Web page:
There is a farmer's market that we missed, and a "membership farm" that sells its produce at the market. I bought a farm card  because I am told they have "pick your own" blackberries and raspberries. I am going back up for those sometime this spring or summer. I hate picking berries, but I love eating them. It is worth a two-hour drive to me to get  good ones. The grocery store has good blackberries for about 20 minutes every year.

RIP, Stan Freberg

Stan Freberg has died, at the age of 88. Some will, of course, say, "I thought he was dead already," as he faded from public view in recent decades. I was fortunate to have two personal interactions with the great man, and believe I probably unconsciously stole some lines of his for my radio plays Sam Patch: The Greatest Story Ever Told, So Far, and The New Eugene Oregon Show. My mother told me we listened to Freberg's Sunday night CBS show for the 13 weeks it was on the air in 1957. I was 5, it was the last network radio comedy program.

In 1981, Edwin Diamond hired me to profile Freberg for AdWeek magazine, where he and Clay Felker were toiling at the time. Because of CMP restrictions on freelancing, the article appeared under the byline Gary S. Paul (because Edwin couldn't remember that Gene Paul was my pen name; I guess Gary was Gene's brother). I got to spend a day with the great man, and came away with an autographed manuscript copy of "Take an Indian To Lunch."

Eighteen years later, I was running podcasts at CMP (alas, before the existence of iPods, which made them hard to listen to). I had obtained the services of Ian Shoales (Merle Kessler of Duck's Breath Mystery Theater) at a very reasonable rate. Freberg had just stopped doing syndicated radio commentaries, and no longer had an agent. I still had his home phone from 1981, so I called. He answered himself, and claimed to remember me. I described the job, and offered him $100 a week for 90 second commentaries. His counter proposal was $10,000 a month. "I'm at the stage in life where I don't have to do anything I don't want to," he told me. Apparently, he didn't want to do commentaries for a website with a tiny audience. That was the second and last time I talked to him. He was a gentleman and a wit, and we shan't see his like again.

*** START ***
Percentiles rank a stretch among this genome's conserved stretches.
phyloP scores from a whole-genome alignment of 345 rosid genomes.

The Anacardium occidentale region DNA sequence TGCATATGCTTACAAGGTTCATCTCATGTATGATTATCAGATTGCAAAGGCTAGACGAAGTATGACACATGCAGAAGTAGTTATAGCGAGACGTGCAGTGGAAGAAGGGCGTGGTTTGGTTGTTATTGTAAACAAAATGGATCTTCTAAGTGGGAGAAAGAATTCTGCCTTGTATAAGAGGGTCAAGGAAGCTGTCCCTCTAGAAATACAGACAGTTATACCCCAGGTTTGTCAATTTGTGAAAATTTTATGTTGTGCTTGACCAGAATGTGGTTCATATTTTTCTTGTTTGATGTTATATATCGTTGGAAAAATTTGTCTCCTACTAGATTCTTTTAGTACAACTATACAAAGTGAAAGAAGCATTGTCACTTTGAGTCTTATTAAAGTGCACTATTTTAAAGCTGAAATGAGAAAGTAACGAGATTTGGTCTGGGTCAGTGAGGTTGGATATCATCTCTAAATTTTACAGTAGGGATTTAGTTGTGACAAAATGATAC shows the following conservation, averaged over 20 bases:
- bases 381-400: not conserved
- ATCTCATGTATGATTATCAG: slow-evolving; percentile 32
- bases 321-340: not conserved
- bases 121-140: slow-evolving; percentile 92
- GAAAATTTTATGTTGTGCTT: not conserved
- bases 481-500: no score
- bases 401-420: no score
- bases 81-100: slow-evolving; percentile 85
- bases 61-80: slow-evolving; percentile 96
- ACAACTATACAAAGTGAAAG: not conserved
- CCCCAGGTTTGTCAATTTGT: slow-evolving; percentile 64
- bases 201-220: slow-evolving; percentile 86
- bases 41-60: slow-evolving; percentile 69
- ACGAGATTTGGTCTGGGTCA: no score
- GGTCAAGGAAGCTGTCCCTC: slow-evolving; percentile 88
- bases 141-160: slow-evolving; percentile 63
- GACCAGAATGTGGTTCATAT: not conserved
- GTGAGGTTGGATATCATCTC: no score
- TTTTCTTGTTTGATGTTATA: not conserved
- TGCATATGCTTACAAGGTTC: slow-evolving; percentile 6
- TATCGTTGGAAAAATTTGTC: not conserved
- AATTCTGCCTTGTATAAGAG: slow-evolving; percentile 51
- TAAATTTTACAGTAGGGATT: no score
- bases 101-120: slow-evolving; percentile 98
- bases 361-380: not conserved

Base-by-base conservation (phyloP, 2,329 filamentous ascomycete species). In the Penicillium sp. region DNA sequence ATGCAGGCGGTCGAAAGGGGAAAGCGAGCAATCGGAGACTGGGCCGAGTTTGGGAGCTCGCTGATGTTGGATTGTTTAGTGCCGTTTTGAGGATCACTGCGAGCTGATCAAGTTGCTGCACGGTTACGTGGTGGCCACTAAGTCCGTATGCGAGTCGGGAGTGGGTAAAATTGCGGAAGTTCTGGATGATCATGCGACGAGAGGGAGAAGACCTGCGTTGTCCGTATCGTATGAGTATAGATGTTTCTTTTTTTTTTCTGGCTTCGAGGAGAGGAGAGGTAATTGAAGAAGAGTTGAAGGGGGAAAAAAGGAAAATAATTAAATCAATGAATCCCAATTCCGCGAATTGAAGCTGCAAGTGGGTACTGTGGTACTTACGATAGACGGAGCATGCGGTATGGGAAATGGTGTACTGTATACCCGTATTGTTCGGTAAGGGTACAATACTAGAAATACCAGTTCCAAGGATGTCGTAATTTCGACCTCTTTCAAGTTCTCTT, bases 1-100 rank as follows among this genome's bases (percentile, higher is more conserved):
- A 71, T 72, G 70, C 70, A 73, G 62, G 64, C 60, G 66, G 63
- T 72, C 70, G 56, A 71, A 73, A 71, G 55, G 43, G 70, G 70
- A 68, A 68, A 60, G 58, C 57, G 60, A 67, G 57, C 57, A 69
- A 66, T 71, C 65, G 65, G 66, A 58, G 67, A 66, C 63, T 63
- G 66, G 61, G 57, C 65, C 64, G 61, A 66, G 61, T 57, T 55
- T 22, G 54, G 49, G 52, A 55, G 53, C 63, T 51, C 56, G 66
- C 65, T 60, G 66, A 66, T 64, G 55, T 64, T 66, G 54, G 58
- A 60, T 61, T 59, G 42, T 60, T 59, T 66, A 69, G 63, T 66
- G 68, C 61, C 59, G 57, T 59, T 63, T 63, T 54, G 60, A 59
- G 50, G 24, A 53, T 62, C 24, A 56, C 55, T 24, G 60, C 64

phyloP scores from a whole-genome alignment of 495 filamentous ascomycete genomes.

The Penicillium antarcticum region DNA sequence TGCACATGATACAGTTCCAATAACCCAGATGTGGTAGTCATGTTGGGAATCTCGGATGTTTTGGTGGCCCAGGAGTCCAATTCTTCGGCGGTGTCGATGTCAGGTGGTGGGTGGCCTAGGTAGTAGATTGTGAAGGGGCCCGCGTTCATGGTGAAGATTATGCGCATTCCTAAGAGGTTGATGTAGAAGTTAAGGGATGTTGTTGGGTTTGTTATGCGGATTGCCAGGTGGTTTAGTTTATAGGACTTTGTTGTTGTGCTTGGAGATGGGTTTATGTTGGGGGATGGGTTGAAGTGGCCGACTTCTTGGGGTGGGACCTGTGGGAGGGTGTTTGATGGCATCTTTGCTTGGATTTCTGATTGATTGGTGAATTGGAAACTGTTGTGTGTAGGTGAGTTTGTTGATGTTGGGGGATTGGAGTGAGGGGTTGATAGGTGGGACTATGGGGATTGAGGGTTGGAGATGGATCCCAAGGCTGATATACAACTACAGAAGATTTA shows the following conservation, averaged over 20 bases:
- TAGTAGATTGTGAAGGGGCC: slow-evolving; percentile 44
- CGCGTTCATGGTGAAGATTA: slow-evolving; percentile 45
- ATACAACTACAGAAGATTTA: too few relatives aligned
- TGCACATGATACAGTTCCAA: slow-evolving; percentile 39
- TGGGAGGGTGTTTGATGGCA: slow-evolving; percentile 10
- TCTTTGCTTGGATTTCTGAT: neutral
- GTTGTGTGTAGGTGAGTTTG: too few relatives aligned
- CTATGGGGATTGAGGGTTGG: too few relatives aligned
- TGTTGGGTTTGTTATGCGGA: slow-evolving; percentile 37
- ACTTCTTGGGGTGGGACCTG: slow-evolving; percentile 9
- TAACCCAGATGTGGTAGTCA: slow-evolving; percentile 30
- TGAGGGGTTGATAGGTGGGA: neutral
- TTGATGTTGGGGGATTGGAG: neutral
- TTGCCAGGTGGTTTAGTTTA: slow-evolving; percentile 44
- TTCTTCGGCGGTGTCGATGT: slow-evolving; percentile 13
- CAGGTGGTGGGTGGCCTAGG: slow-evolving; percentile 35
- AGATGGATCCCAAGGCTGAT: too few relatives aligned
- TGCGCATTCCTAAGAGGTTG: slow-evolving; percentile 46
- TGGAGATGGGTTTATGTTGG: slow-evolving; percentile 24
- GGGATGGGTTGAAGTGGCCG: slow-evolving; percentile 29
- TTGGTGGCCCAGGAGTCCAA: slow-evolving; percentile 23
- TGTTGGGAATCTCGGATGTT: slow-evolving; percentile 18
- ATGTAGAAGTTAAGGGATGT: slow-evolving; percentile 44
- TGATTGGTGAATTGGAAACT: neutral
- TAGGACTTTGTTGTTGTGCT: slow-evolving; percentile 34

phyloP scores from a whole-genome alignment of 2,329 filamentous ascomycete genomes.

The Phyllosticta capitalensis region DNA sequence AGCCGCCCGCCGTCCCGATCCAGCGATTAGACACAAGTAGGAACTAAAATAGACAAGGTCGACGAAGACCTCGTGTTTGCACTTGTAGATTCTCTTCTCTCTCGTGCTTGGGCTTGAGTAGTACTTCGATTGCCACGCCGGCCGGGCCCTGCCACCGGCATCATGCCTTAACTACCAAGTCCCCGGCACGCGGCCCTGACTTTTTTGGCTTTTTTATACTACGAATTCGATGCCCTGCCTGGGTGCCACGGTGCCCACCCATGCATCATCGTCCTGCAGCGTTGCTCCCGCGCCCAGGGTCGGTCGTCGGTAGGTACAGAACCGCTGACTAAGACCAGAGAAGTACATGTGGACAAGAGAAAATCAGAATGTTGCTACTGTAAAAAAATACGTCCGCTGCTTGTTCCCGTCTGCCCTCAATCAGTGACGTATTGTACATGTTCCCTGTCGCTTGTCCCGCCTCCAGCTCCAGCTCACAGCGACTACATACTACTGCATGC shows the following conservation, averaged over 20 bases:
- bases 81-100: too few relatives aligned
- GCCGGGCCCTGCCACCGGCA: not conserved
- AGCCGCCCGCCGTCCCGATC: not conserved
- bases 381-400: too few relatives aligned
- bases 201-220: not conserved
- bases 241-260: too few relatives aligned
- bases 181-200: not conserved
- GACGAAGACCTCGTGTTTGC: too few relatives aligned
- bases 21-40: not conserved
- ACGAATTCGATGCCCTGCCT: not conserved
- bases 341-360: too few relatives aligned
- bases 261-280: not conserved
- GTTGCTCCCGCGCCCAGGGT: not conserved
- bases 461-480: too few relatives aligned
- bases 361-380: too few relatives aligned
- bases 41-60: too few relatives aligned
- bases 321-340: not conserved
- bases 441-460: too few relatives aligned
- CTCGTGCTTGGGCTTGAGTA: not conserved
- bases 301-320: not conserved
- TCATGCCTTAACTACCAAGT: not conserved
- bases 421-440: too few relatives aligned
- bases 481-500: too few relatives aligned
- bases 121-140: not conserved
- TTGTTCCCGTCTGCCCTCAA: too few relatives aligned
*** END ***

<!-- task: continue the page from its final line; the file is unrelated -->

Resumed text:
This and That

My recent contributions to HumorLabs:
And the Number One Way Life Would Be Different If Everyday Was 4/20...
Everyone in Congress would sit around all day doing nothing. Oh wait...

The Number Seven reward for contributing to the Catch a Predator kickstarter:
$100: A show credit for "Lambada services provided by."

The Number Six sign that "You aren't You"
The face in the mirror doesn't terrify you.

The Number Seven Thing Overheard During the Signing of Indiana's Religious Freedom Act...
"That felt good. Let's turn the clocks back literally as well, and restore standard time."

* * *
My former ensemble, the Contra Costa Wind Symphony, has a concert May 17 at the Lesher Theater in Walnut Creek. After 35 years at the helm, Dr. Duane Carroll is hanging up his baton. I played with the band 13 years myself.

Two infographics from friends:
Kent Peterman passes along:
25 maps that explain the English language

From Jerry Pournelle:
The disposable income of people in every country of the world in one fantastic infographic